Amir Sjarifuddin


Amir Sjarifuddin : biography

27 April 1907 – 19 December 1948

At a two-party conference on 16-17 December it was announced that Amir’s PARSI would merge with Sjahrir’s political grouping, PARAS, forming the Partai Sosialis (PS). The Partai Sosialis quickly became the strongest pro-government party, especially in Yogyakarta and East Java. The party accepted the argument of Amir and its other leaders that the time was not ripe to implement socialism, rather that international support necessary for independence be sought, and that unruly constituents had to be opposed. The party’s westernised leaders showed more faith in Netherlands left-wing forces, than in the revolutionary fervour of the Indonesian people, which became a source of discontent among the party’s opponents.

Cabinet minister

Information Minister

Following the Japanese surrender on 15 August 1945 and the proclamation of Indonesian independence two days later, the Republic announced its first ministry on 4 September. The seventeen-member cabinet was composed mostly of ‘collaborating’ nationalists;Most Indonesian nationalist leaders saw the Japanese Occupation of Indonesia as an opportunity to take advantage of in their pursuit of independence. Their consequent cooperation with the Japanese saw the returning Dutch brand them ‘collaborators’, and thus illegitimate leaders, in an attempt to undermine support for the newly proclaimed Republic. Amir, appointed as Information Minister, was however, still imprisoned by the Japanese following his 1942-43 anti-Japanese underground activities.Reid (1973), page 32 Early in the Revolution, Amir worked closely with first Prime Minister and Sukarno rival, Sutan Sjahrir; the two played the major role in shaping the arrangements linking the new government of Indonesia with its people remarkably effectively.Reid (1973), page 69

On 30 October Amir, along with Sukarno and Hatta, was flown into the East Java city of Surabaya by the desperate British caretaker administration. The three were seen as the only Indonesian leaders likely able to quell fighting between Republican and British Indian forces in which the British Brigade were hopelessly outnumbered and facing annihilation. A peace fire was immediately adhered to, but fighting soon recommenced after confused communications and mistrust between the two sides, leading to the famed Battle of Surabaya.Reid (1973), page 52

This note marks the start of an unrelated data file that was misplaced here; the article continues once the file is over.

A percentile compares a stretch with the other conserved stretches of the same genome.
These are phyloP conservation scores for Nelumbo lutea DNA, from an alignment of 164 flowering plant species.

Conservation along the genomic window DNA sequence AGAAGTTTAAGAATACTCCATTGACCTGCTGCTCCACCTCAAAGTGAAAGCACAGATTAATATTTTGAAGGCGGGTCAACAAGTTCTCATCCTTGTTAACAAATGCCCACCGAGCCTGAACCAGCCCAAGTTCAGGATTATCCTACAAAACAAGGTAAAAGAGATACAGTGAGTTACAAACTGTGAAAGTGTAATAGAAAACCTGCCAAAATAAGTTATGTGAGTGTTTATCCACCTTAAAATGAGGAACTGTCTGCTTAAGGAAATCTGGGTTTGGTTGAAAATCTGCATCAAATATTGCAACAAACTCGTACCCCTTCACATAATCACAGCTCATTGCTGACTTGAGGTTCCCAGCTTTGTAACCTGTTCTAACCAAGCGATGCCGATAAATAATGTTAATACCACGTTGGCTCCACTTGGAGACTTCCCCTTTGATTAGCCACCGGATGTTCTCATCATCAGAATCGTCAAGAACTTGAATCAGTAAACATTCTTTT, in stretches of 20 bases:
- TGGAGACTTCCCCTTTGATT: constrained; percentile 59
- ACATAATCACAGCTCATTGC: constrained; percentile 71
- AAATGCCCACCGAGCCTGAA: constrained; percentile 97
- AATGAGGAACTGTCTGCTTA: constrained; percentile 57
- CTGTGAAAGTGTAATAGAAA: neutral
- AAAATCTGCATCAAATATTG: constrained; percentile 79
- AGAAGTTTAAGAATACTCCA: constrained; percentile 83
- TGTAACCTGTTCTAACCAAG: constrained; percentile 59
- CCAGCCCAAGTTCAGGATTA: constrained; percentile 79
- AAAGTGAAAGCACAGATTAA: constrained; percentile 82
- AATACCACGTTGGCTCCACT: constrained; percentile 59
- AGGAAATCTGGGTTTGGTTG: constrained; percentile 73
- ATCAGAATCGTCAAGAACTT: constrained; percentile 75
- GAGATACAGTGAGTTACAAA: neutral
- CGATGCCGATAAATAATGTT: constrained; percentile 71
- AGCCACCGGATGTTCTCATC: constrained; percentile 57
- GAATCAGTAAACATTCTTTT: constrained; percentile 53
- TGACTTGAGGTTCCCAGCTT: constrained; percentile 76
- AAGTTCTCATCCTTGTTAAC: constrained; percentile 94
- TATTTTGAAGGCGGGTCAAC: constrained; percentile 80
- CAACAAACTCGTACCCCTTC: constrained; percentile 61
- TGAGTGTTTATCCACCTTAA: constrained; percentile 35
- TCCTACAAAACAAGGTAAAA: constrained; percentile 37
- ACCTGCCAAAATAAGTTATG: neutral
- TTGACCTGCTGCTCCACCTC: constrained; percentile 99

Minister for Defence

On 16 October 1945, Sjahrir and Amir engineered a takeover within the KNIP. and following the 11 November transition to parliamentary government, Amir is appointed to a new cabinet with Sjahrir as Prime Minister.President Sukarno accepted a proposal for cabinet to answer to the Central Indonesian National Committee (KNIP) acting as Parliament rather than to the President. This watershed event ushered in the so-called ‘liberal’ or parliamentary form of government, which prevailed against the Sukarnoist-proposed constitution for twelve years. Leadership was thus handed to a ‘modernizing’ Western-minded intellectual, who at the time were thought to be the coming leaders of Asia and more palatable to Western ideas of government. When considered against previous forms of government—indigenous Indonesian, Dutch, Japanese and even the first brief Republican government—this was the most revolutionary political change at a national level during the 1945-50 Revolution. (Reid (1973), page 17) Described as ‘a man even his political adversaries found difficult to hate’, B.R.O’G. Anderson, Java in a Time of Revolution: Occupation and Resistance, 1944-46 (Ithaca, NY: Cornell University Press, 1972), p.206, cited in Vickers (2005), page 106 he played a key role as Minister of Defence. His position, however, was a source of friction with the TKR and its new commander, Sudirman, who had nominated their own candidate, the Sultan of Yogyakarta, Hamengkubuwono IX. (The Sultan, however, was not eager to contest the position). Amir was a central figure in the government’s ‘anti-fascist’ programme with the army a key target, which caused further frictions. PETA-trained army officers Sjahrir’s attacks on the ‘traitors’, ‘fascists’, and ‘running dogs’ who had cooperated with the Japanese. Amir promoted the Red Army as a model of a citizens’ army loyal to the government and holding socialist ideals. On 19 February 1946, Amir inaugurated a socialist and Masyumi politician-dominated ‘education staff’ for the army. The body appointed fifty-five ‘political officers’ at the end of May without consulting the army command. These new officers were to educate each TRI unit in the goals of the revolution.Reid (1973), pages 93-94 He was not, however, able to effectively impose such ideals on unit commanders, particularly as Sudirman and other PETA-trained resented the ‘fascist’ slur cast on them.Reid (1973), page 79 The Marxist’s overtones of Amir’s new military academies conflicted with the popular army view of being above politics and the need to play a unifying role in the national struggle; the army leadership consequently rejected attempts to introduce partisan ideology and alignments.